Web designer and developer Kirsty Burgoine explains why she prefers to work with designers that can't do any frontend coding
Every so often an old argument appears on Twitter, 'Should web designers be able to code?' The answer is nearly always a resounding 'yes' from the web community. But I disagree.
Before people start searching for their pitchforks and flaming torches, I want to make it clear that I don’t work exclusively with designers that can’t code. I always make my decision on a project-by-project basis. Some projects do need to have a designer involved that understands exactly what can and can’t be done. Some don’t. This is just my opinion on why I like working with designers who can’t code.
For the sake of this piece when I say 'designer' I am talking about a web designer and not a graphic designer. I think we can all agree that web and graphic design are very different specialities (although some people can do both very well). It is always very obvious if a graphic designer has 'had a go' at web design with no understanding of how the two mediums differ. And who hasn’t had a design supplied to them in Quark Express from a graphic designer at least once?? I know I have, and I never want to repeat that experience!
So, onto the why ...
While there are many design disciplines out there that require the designer to have a technical knowledge of the product they are designing (architects spring to mind), not all do.
Think about someone who designs cars. They have to think about how the car looks, the aerodynamics, how comfortable it is for the driver and so on. But they don’t need to know the exact specification of how the cooling system works, or how to wire in the car stereo and hook it up to use Bluetooth.
There is an entire team of people that will work on that car from concept through to manufacture. They all have their specialisms and together they make the best possible product. They don’t have one person that can do 'a bit of everything'.
This is how I see web design. I don’t think that the web designer necessarily needs to know how to code. They don’t need to know that the navigation menu will be created using an HTML list. What they do need to know is where to position that menu on the page so that it is as easy as possible to use. And, while they do need to consider how that menu will behave when the user’s mouse hovers over it, they don’t need to know the exact CSS/HTML for that interaction to work.
For me, making sure the designer has a good understanding of the medium and user interaction is vital but the ability to code up a page themselves isn’t.
The challenge ...
I also like the challenge that working with a designer who can’t code provides. I am a developer. I do some design work but my interest is in the development, both front and backend. I live for the code!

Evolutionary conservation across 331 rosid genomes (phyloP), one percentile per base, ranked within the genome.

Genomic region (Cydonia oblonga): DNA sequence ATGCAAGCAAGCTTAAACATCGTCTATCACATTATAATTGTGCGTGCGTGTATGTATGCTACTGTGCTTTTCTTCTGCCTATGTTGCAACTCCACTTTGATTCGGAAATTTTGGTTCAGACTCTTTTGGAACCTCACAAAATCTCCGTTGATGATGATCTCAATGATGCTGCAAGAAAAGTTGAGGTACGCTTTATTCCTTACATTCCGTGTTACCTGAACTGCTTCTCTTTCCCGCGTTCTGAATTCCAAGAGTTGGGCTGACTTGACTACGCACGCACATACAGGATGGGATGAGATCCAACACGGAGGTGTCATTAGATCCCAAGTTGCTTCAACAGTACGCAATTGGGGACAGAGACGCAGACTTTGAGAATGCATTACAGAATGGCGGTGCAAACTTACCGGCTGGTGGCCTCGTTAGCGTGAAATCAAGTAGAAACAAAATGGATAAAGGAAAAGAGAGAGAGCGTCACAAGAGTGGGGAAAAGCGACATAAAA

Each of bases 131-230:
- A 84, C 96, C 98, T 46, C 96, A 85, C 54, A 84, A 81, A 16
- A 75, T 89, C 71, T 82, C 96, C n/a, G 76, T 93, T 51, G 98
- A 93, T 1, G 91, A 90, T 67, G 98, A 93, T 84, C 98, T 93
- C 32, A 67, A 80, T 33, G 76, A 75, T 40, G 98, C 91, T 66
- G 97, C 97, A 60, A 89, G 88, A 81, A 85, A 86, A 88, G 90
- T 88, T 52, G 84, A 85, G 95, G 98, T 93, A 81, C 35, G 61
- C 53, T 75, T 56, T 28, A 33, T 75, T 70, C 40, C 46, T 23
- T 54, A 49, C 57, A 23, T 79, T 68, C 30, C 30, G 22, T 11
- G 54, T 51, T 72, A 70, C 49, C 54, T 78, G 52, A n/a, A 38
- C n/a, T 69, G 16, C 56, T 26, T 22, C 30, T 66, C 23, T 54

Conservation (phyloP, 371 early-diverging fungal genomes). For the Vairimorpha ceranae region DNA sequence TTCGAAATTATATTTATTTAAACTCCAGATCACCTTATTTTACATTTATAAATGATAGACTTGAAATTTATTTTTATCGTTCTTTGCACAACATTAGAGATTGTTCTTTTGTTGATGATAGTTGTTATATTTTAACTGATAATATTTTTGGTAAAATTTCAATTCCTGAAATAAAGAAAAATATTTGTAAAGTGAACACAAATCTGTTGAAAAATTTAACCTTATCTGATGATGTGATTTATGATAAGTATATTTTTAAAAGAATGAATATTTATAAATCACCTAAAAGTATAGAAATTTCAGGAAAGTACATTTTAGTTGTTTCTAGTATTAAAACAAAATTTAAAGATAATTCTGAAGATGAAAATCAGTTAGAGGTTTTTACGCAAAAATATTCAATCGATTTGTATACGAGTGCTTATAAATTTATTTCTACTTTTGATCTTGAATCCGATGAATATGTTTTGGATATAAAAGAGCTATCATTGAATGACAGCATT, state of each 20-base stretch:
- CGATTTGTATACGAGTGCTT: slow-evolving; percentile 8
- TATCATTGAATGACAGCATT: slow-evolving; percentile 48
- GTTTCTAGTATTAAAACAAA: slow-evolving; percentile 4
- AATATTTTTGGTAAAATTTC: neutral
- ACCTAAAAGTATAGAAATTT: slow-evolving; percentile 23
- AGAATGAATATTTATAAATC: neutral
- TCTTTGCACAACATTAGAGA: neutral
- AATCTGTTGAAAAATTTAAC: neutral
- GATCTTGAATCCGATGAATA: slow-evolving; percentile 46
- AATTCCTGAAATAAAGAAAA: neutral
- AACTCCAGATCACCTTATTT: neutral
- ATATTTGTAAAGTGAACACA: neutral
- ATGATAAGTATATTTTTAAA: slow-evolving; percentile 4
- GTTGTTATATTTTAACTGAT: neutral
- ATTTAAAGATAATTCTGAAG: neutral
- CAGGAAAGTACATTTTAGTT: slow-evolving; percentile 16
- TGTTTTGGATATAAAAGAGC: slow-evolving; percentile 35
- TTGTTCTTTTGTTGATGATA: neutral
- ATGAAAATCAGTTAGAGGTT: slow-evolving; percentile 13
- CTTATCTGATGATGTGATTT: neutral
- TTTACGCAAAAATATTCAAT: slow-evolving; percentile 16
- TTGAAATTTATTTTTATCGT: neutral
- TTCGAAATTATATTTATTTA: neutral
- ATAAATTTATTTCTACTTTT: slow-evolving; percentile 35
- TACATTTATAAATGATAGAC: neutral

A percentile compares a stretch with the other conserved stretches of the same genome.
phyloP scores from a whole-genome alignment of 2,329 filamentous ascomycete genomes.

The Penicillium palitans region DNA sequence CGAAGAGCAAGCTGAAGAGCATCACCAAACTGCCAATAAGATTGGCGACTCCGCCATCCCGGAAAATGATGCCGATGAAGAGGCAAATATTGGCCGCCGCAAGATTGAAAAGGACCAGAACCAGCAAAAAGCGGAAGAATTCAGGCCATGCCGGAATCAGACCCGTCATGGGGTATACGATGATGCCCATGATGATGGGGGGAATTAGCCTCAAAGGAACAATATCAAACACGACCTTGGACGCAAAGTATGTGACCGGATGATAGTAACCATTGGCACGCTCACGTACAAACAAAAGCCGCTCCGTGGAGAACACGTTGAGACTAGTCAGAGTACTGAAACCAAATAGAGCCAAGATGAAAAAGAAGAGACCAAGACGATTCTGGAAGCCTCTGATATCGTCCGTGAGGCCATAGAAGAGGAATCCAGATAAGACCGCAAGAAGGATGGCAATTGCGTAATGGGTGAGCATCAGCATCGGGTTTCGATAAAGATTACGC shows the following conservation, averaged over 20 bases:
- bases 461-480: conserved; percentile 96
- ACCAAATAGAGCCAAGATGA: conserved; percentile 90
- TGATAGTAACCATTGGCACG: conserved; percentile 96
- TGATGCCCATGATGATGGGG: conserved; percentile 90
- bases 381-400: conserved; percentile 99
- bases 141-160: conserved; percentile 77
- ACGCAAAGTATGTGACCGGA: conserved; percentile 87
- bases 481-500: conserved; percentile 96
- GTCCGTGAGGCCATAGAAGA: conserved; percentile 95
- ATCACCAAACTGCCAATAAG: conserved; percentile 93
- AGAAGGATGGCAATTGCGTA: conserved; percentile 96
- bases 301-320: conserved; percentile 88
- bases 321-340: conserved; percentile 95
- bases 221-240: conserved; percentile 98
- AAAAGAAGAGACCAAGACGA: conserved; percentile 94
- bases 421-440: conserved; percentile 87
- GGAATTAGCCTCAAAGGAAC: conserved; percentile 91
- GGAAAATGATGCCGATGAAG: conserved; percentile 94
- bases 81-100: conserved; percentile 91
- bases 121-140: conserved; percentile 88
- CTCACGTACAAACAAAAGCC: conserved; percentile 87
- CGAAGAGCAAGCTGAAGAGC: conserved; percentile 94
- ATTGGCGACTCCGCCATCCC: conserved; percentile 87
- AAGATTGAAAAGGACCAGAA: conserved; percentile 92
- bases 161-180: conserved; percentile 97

Most developers have a code library (I certainly do) so that they can reuse as much code as possible. It means they can complete the job quickly, keep within budget and time frames and for me, it has the added bonus of needing a lot less cross-browser testing than if I had written all of the code from scratch each time.
Working this way does make it very tempting to design a website for the easiest build possible though; to restrict yourself to what can be achieved easily in HTML/CSS, or to reuse the same menu system time and again. As a result I see a lot of websites out there that never step outside of the box.
Designers that don’t code don’t think about how to incorporate that cool menu system that was written for another website; they are only thinking about the project at hand and what the best solution is for that project.
I don’t want to churn out the same old thing over and over again (where is the fun in that?). I want to push myself and make every website I build better than the last. And being a developer first, I love the challenge of seeing a problem and finding a solution to it. Bringing in a designer that can’t code can help me to achieve all of that.
Don’t get me wrong, I don’t like to make life deliberately difficult for myself. I do make sure that what is being designed can actually be built, and doesn’t add so much time to the project that it is no longer within the clients budget and timeframe. But I will also take the time to look at the design and think about how I would achieve something, and not just rely on what I’ve done before.
Those who can …
As I said at the beginning, I don’t work exclusively with designers that can’t code. I have often learnt a new way of approaching something (or a reason not to do something) from a designer that can. And of course, if the project requires the design to be done in the browser then using a designer that can’t code is simply not an option!
I’m also definitely not saying that all designers who code just churn out the same old thing. But, ask yourself honestly, how many websites have you seen recently that are really nice but follow the current design trend so closely that if you changed the logo or colours it could be a completely different site? Or looked at someone’s portfolio only to notice that all of their websites look very similar? Then ask yourself why you think those websites are designed like that.
In this ever changing industry, we can’t afford to relax. Designing responsive websites has been a huge game changer in recent times. But even then, as long as the designer knows and understands the different screen sizes and how people interact with the website in different ways on different devices, do they really need to know how to use media queries?
At the end of the day, everyone has their own preference. I like to think that I build awesome websites (don’t we all?) and this is how I choose to do that. And, the challenge it presents makes it so much fun!